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Lookup NU author(s): Dr Christopher HarrisonORCiD
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© 2021 The Author(s) Published by Oxford University Press on behalf of Royal Astronomical SocietyWe present the first results from the Quasar Feedback Survey, a sample of 42 z < 0.2, [O III] luminous AGNs (L[O III] > 1042.1 ergs s−1) with moderate radio luminosities (i.e. L1.4GHz > 1023.4 W Hz−1; median L1.4GHz = 5.9 × 1023 W Hz−1). Using high spatial resolution (∼0.3-1 arcsec), 1.5-6 GHz radio images from the Very Large Array, we find that 67 per cent of the sample have spatially extended radio features on ∼1-60 kpc scales. The radio sizes and morphologies suggest that these may be lower radio luminosity versions of compact, radio-loud AGNs. By combining the radio-to-infrared excess parameter, spectral index, radio morphology, and brightness temperature, we find radio emission in at least 57 per cent of the sample that is associated with AGN-related processes (e.g. jets, quasar-driven winds, or coronal emission). This is despite only 9.5-21 per cent being classified as radio-loud using traditional criteria. The origin of the radio emission in the remainder of the sample is unclear. We find that both the established anticorrelation between radio size and the width of the [O III] line, and the known trend for the most [O III] luminous AGNs to be associated with spatially extended radio emission, also hold for our sample of moderate radio luminosity quasars. These observations add to the growing evidence of a connection between the radio emission and ionized gas in quasar host galaxies. This work lays the foundation for deeper investigations into the drivers and impact of feedback in this unique sample.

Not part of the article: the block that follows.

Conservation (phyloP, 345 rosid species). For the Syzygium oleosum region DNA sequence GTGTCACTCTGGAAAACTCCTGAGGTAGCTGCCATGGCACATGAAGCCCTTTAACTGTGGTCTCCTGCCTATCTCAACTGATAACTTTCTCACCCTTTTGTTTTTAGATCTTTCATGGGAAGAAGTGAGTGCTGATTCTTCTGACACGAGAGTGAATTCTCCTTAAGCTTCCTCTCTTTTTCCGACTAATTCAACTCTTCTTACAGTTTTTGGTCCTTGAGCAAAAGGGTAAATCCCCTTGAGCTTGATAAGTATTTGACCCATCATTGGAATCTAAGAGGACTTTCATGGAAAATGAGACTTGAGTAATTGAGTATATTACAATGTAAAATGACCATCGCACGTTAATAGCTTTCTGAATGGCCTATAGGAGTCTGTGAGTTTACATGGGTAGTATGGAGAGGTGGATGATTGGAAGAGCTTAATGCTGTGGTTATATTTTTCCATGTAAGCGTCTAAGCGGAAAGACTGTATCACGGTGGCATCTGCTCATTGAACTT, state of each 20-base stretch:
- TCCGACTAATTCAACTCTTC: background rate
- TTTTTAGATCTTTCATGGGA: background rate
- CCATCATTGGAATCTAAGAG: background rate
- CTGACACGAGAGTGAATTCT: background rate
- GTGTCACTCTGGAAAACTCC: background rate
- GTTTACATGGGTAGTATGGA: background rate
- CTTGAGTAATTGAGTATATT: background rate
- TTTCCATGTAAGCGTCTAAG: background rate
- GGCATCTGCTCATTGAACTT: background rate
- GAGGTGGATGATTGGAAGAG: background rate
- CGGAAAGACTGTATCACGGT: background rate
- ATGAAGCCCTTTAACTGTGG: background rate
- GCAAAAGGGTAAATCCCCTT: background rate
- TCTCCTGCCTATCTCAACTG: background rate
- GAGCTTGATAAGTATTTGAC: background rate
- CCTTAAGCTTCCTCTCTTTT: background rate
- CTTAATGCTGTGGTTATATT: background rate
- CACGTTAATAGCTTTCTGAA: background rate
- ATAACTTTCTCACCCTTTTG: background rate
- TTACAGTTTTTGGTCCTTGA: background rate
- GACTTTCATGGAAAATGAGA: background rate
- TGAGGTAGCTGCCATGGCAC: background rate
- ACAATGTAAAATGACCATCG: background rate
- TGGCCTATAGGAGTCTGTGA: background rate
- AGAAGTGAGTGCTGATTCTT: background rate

Author(s): Jarvis ME, Harrison CM, Mainieri V, Alexander DM, Battaia FA, Rivera GC, Circosta C, Costa T, de Breuck C, Edge AC, Girdhar A, Kakkad D, Kharb P, Lansbury GB, Molyneux SJ, Mukherjee D, Mullaney JR, Farina EP, Silpa S, Thomson AP, Ward SR
Publication type: Article
Publication status: Published
Journal: Monthly Notices of the Royal Astronomical Society
Online publication date: 03/05/2021
Acceptance date: 21/02/2021
ISSN (print): 0035-8711
ISSN (electronic): 1365-2966
Publisher: Oxford University Press
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